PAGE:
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Filing for Bankruptcy in Michigan

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Michigan
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If you seek relief from harassing phone calls and letters from creditors and you are unable to afford the monthly payments to repay your debt, consider filing for bankruptcy in Michigan. Filing for bankruptcy in Michigan has many benefits, including the protection of the automatic stay. However, before you file for bankruptcy in Michigan, you should discuss your financial situation with a Michigan bankruptcy attorney, or the Michigan bankruptcy court to determine if other options may be better for you according to your situation.

Automatic Stay
After you submit your bankruptcy petition to the clerk, the automatic stay will immediately become effective. The automatic stay offers you protection from harassment from your creditors by prohibiting your creditors from contacting you directly. Instead, your creditors must communicate through your bankruptcy trustee or your Michigan bankruptcy attorney. The clerk will notify all the creditors named in your bankruptcy petition of your bankruptcy filing and that the automatic stay is in effect. If your creditors violate the automatic stay, this can result in serious consequences for your creditors. For example, if a violation of the automatic stay caused actual harm to you, you may be entitled to damages to compensate you for the harm. However, the creditor must knowingly violate the automatic stay. To knowingly violate the automatic stay the creditor must have knowledge of your bankruptcy filing, and contact you anyway. In contrast, if the creditor contacted  you unaware of your bankruptcy filing, the creditor will not be liable for any resulting harm. For this reason, it may be a good idea for you to send notices to all of your creditors listed in your bankruptcy filing, informing them of your bankruptcy.

Meeting of the Creditors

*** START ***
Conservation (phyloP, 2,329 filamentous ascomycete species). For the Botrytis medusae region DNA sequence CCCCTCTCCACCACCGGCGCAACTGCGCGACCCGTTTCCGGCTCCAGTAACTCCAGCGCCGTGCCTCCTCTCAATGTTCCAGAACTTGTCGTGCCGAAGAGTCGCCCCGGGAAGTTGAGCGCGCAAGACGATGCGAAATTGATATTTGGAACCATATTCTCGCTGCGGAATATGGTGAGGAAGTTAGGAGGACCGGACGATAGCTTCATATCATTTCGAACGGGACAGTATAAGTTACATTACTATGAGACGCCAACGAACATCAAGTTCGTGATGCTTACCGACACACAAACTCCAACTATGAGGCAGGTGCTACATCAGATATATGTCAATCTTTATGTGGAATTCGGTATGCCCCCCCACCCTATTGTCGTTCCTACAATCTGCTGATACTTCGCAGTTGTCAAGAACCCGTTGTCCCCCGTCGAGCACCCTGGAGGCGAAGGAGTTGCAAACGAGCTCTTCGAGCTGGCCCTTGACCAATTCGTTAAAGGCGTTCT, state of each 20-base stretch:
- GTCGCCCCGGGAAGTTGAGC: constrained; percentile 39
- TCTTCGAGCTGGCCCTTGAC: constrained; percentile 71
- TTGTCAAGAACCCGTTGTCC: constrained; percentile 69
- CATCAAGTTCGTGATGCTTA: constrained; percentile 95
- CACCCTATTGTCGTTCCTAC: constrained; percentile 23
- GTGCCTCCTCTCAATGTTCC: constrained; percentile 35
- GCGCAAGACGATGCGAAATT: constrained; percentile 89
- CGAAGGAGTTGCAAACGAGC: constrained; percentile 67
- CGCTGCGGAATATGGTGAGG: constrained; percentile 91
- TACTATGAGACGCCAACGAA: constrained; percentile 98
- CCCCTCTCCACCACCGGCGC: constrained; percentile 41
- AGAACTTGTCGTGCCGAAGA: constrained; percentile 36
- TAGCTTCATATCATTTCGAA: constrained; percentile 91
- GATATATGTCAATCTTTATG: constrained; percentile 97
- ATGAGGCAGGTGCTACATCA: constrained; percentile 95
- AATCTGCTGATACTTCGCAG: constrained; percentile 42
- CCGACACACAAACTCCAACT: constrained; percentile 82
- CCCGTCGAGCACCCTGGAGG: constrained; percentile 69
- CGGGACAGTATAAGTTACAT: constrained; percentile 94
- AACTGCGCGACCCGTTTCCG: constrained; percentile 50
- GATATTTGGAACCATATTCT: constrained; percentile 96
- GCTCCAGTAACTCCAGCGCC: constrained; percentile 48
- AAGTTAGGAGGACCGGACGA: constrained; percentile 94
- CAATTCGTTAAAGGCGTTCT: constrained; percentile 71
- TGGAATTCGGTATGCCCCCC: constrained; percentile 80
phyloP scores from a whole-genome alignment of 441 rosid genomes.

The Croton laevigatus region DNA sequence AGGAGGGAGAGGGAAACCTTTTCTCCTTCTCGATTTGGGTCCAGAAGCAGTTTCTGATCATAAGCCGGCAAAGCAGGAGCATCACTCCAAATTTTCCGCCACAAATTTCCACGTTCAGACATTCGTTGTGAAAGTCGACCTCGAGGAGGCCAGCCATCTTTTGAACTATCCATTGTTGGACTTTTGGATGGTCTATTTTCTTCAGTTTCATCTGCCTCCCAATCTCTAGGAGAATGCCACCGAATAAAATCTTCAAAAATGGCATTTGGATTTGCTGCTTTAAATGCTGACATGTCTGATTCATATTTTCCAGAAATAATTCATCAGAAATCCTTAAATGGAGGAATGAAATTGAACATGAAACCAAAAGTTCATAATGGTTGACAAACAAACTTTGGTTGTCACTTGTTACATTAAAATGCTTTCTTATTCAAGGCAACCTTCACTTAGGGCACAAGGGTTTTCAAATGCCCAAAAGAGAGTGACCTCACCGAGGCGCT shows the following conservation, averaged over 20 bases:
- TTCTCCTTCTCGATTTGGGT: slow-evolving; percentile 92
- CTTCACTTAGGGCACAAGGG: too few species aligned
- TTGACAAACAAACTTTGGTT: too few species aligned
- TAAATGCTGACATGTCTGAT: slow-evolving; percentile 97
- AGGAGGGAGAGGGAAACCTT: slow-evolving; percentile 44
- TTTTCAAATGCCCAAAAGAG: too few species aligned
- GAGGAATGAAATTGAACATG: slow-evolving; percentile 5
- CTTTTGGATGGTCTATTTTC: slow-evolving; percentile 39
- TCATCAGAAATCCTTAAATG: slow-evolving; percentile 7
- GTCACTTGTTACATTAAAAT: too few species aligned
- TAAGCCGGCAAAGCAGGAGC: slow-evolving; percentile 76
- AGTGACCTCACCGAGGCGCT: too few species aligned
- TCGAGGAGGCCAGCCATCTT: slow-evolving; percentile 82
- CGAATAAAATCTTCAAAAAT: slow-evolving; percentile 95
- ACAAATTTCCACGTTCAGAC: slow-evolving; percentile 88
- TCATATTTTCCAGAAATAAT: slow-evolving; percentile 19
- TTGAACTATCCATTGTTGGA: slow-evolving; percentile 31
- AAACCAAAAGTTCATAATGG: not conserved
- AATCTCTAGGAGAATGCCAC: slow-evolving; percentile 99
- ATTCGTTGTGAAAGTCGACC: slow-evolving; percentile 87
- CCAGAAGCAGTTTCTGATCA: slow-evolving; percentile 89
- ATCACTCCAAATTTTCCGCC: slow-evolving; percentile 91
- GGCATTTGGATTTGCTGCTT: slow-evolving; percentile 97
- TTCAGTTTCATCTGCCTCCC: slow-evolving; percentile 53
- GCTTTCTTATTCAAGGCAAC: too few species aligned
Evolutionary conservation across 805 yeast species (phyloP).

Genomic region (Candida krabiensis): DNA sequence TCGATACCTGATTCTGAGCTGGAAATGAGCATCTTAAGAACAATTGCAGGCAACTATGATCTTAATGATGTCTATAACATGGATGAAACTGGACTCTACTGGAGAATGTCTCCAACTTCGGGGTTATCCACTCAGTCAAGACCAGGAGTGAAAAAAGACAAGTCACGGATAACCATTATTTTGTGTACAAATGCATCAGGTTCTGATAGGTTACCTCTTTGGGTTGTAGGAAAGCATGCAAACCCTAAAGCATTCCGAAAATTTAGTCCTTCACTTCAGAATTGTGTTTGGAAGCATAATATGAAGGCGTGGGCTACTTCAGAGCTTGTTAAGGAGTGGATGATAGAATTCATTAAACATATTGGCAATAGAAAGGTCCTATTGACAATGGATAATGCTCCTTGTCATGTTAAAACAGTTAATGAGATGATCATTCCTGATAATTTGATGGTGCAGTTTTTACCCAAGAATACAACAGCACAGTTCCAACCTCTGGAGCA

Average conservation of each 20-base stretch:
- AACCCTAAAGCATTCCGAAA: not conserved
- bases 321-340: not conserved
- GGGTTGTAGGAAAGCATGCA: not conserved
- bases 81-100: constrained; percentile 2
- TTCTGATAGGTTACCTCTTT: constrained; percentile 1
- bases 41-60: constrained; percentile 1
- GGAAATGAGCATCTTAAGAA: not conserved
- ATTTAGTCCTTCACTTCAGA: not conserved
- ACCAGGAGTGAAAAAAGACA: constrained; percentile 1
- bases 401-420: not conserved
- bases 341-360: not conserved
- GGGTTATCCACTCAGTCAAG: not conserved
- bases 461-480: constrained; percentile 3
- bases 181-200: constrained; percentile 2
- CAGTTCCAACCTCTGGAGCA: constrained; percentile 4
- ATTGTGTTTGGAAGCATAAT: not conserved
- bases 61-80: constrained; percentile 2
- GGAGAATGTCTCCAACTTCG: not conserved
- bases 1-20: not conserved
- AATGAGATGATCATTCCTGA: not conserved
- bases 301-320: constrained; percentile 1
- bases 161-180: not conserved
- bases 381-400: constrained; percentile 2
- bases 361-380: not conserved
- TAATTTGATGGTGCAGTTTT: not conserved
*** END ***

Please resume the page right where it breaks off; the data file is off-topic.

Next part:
Between a month and 6 weeks after you file for bankruptcy in Michigan, you will attend the meeting of the creditors, or the Section 341 meeting. The meeting of the creditors is held in your bankruptcy trustee’s hearing room. The meeting is informal, and usually lasts about 15 minutes. The purpose of the meeting is to provide an opportunity for the bankruptcy trustee to ask you questions about your bankruptcy petition and schedules, and your current financial situation. For example, the bankruptcy trustee may ask questions about your assets to try and determine whether additional assets exist that can be included as part of your bankruptcy estate. In addition,  the bankruptcy court will send notice to your creditors, informing them of the date and time of the meeting. Your creditors will have an opportunity to ask you questions during the meeting as well. However, it is fairly rare for a creditor to appear at the meeting of the creditors.

Bankruptcy Discharge
After your bankruptcy case is complete, you will receive a bankruptcy discharge. For example, most Chapter 7 petitioners receive notice of the bankruptcy discharge about 3 to 4 months after they file for bankruptcy. In contrast, if you file for Chapter 13 bankruptcy in Michigan, you will not receive a bankruptcy discharge until you complete your repayment plan, which can take 3 to 5 years. In addition, to receive a Chapter 13 discharge, you must make all payments in full and on time each month to your Chapter 13 bankruptcy trustee for the entire length of your Chapter 13 repayment plan.

Filing for bankruptcy in Michigan is an important decision. Therefore, contact an experienced Michigan bankruptcy attorney or the bankruptcy court in Michigan to answer any questions you may have. For example, if you live in Detroit, you can visit the Eastern District of Michigan's website http://www.mieb.uscourts.gov/ for information. If you are thinking about filing for bankruptcy on your own, visit http://www.uscourts.gov/FederalCourts/Bankruptcy/BankruptcyResources/FilingBankruptcyWithoutAttorney.aspx for additional information regarding how to file for bankruptcy without the assistance of an attorney.

Author Information:

Elizabeth StockStaff Writer
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